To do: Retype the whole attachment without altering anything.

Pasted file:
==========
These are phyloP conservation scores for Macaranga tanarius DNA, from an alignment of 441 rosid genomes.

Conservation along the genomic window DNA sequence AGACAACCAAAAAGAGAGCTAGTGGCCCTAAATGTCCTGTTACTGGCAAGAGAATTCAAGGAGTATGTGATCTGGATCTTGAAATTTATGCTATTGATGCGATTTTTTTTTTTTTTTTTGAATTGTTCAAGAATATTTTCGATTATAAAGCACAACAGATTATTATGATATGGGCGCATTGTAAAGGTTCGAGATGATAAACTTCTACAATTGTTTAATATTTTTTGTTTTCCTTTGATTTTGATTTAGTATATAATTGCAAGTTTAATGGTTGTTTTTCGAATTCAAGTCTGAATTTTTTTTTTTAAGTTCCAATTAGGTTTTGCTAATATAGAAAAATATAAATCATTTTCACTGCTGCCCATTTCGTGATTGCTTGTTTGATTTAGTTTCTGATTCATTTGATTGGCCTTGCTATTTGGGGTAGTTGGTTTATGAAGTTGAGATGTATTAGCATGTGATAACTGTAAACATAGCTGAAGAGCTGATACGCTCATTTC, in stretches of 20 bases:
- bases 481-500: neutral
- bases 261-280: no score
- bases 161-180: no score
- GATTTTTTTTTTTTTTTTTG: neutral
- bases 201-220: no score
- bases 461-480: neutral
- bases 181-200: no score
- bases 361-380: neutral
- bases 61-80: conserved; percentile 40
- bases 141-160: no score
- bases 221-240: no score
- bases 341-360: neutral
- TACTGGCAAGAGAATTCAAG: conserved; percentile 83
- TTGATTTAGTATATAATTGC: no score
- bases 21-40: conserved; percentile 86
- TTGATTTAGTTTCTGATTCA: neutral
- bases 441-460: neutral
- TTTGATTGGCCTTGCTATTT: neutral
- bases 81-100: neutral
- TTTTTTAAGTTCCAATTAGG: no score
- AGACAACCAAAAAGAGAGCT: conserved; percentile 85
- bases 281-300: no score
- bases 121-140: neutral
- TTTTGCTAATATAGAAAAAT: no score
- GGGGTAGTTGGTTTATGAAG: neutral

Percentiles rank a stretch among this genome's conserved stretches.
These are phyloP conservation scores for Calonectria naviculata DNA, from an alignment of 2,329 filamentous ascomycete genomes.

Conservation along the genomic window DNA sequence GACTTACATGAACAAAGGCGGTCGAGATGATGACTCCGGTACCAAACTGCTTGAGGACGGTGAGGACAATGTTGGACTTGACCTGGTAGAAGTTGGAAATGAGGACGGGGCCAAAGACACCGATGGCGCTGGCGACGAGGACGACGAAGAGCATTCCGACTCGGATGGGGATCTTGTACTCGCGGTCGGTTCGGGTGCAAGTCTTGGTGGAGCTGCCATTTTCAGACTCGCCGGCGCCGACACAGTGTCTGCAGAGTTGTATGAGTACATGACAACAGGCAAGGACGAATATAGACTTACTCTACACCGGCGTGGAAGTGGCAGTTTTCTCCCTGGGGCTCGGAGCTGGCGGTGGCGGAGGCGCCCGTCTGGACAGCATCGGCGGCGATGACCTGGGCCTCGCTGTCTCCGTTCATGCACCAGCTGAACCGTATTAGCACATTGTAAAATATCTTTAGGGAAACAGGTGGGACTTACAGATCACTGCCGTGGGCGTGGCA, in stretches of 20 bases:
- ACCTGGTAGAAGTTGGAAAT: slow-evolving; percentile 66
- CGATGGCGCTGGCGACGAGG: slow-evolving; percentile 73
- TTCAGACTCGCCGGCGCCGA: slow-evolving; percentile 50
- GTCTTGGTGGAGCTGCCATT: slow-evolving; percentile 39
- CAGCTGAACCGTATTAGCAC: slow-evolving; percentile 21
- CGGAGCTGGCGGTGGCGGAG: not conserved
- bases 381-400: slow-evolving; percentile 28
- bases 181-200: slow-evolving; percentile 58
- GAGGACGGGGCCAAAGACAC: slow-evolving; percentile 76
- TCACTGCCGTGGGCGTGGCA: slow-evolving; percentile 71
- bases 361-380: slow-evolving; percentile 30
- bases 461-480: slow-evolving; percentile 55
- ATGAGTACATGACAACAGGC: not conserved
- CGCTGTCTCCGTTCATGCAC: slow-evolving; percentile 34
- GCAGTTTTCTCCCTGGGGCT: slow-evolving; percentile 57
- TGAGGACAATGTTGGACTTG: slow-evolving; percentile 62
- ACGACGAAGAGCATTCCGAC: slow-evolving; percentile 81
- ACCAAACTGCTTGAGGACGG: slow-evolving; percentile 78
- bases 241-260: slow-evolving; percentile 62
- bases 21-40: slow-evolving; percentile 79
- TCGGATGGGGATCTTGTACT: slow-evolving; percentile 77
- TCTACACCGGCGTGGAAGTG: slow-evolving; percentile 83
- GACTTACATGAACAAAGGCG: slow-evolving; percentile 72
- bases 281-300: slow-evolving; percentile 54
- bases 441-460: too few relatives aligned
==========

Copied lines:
These are phyloP conservation scores for Macaranga tanarius DNA, from an alignment of 441 rosid genomes.

Conservation along the genomic window DNA sequence AGACAACCAAAAAGAGAGCTAGTGGCCCTAAATGTCCTGTTACTGGCAAGAGAATTCAAGGAGTATGTGATCTGGATCTTGAAATTTATGCTATTGATGCGATTTTTTTTTTTTTTTTTGAATTGTTCAAGAATATTTTCGATTATAAAGCACAACAGATTATTATGATATGGGCGCATTGTAAAGGTTCGAGATGATAAACTTCTACAATTGTTTAATATTTTTTGTTTTCCTTTGATTTTGATTTAGTATATAATTGCAAGTTTAATGGTTGTTTTTCGAATTCAAGTCTGAATTTTTTTTTTTAAGTTCCAATTAGGTTTTGCTAATATAGAAAAATATAAATCATTTTCACTGCTGCCCATTTCGTGATTGCTTGTTTGATTTAGTTTCTGATTCATTTGATTGGCCTTGCTATTTGGGGTAGTTGGTTTATGAAGTTGAGATGTATTAGCATGTGATAACTGTAAACATAGCTGAAGAGCTGATACGCTCATTTC, in stretches of 20 bases:
- bases 481-500: neutral
- bases 261-280: no score
- bases 161-180: no score
- GATTTTTTTTTTTTTTTTTG: neutral
- bases 201-220: no score
- bases 461-480: neutral
- bases 181-200: no score
- bases 361-380: neutral
- bases 61-80: conserved; percentile 40
- bases 141-160: no score
- bases 221-240: no score
- bases 341-360: neutral
- TACTGGCAAGAGAATTCAAG: conserved; percentile 83
- TTGATTTAGTATATAATTGC: no score
- bases 21-40: conserved; percentile 86
- TTGATTTAGTTTCTGATTCA: neutral
- bases 441-460: neutral
- TTTGATTGGCCTTGCTATTT: neutral
- bases 81-100: neutral
- TTTTTTAAGTTCCAATTAGG: no score
- AGACAACCAAAAAGAGAGCT: conserved; percentile 85
- bases 281-300: no score
- bases 121-140: neutral
- TTTTGCTAATATAGAAAAAT: no score
- GGGGTAGTTGGTTTATGAAG: neutral

Percentiles rank a stretch among this genome's conserved stretches.
These are phyloP conservation scores for Calonectria naviculata DNA, from an alignment of 2,329 filamentous ascomycete genomes.

Conservation along the genomic window DNA sequence GACTTACATGAACAAAGGCGGTCGAGATGATGACTCCGGTACCAAACTGCTTGAGGACGGTGAGGACAATGTTGGACTTGACCTGGTAGAAGTTGGAAATGAGGACGGGGCCAAAGACACCGATGGCGCTGGCGACGAGGACGACGAAGAGCATTCCGACTCGGATGGGGATCTTGTACTCGCGGTCGGTTCGGGTGCAAGTCTTGGTGGAGCTGCCATTTTCAGACTCGCCGGCGCCGACACAGTGTCTGCAGAGTTGTATGAGTACATGACAACAGGCAAGGACGAATATAGACTTACTCTACACCGGCGTGGAAGTGGCAGTTTTCTCCCTGGGGCTCGGAGCTGGCGGTGGCGGAGGCGCCCGTCTGGACAGCATCGGCGGCGATGACCTGGGCCTCGCTGTCTCCGTTCATGCACCAGCTGAACCGTATTAGCACATTGTAAAATATCTTTAGGGAAACAGGTGGGACTTACAGATCACTGCCGTGGGCGTGGCA, in stretches of 20 bases:
- ACCTGGTAGAAGTTGGAAAT: slow-evolving; percentile 66
- CGATGGCGCTGGCGACGAGG: slow-evolving; percentile 73
- TTCAGACTCGCCGGCGCCGA: slow-evolving; percentile 50
- GTCTTGGTGGAGCTGCCATT: slow-evolving; percentile 39
- CAGCTGAACCGTATTAGCAC: slow-evolving; percentile 21
- CGGAGCTGGCGGTGGCGGAG: not conserved
- bases 381-400: slow-evolving; percentile 28
- bases 181-200: slow-evolving; percentile 58
- GAGGACGGGGCCAAAGACAC: slow-evolving; percentile 76
- TCACTGCCGTGGGCGTGGCA: slow-evolving; percentile 71
- bases 361-380: slow-evolving; percentile 30
- bases 461-480: slow-evolving; percentile 55
- ATGAGTACATGACAACAGGC: not conserved
- CGCTGTCTCCGTTCATGCAC: slow-evolving; percentile 34
- GCAGTTTTCTCCCTGGGGCT: slow-evolving; percentile 57
- TGAGGACAATGTTGGACTTG: slow-evolving; percentile 62
- ACGACGAAGAGCATTCCGAC: slow-evolving; percentile 81
- ACCAAACTGCTTGAGGACGG: slow-evolving; percentile 78
- bases 241-260: slow-evolving; percentile 62
- bases 21-40: slow-evolving; percentile 79
- TCGGATGGGGATCTTGTACT: slow-evolving; percentile 77
- TCTACACCGGCGTGGAAGTG: slow-evolving; percentile 83
- GACTTACATGAACAAAGGCG: slow-evolving; percentile 72
- bases 281-300: slow-evolving; percentile 54
- bases 441-460: too few relatives aligned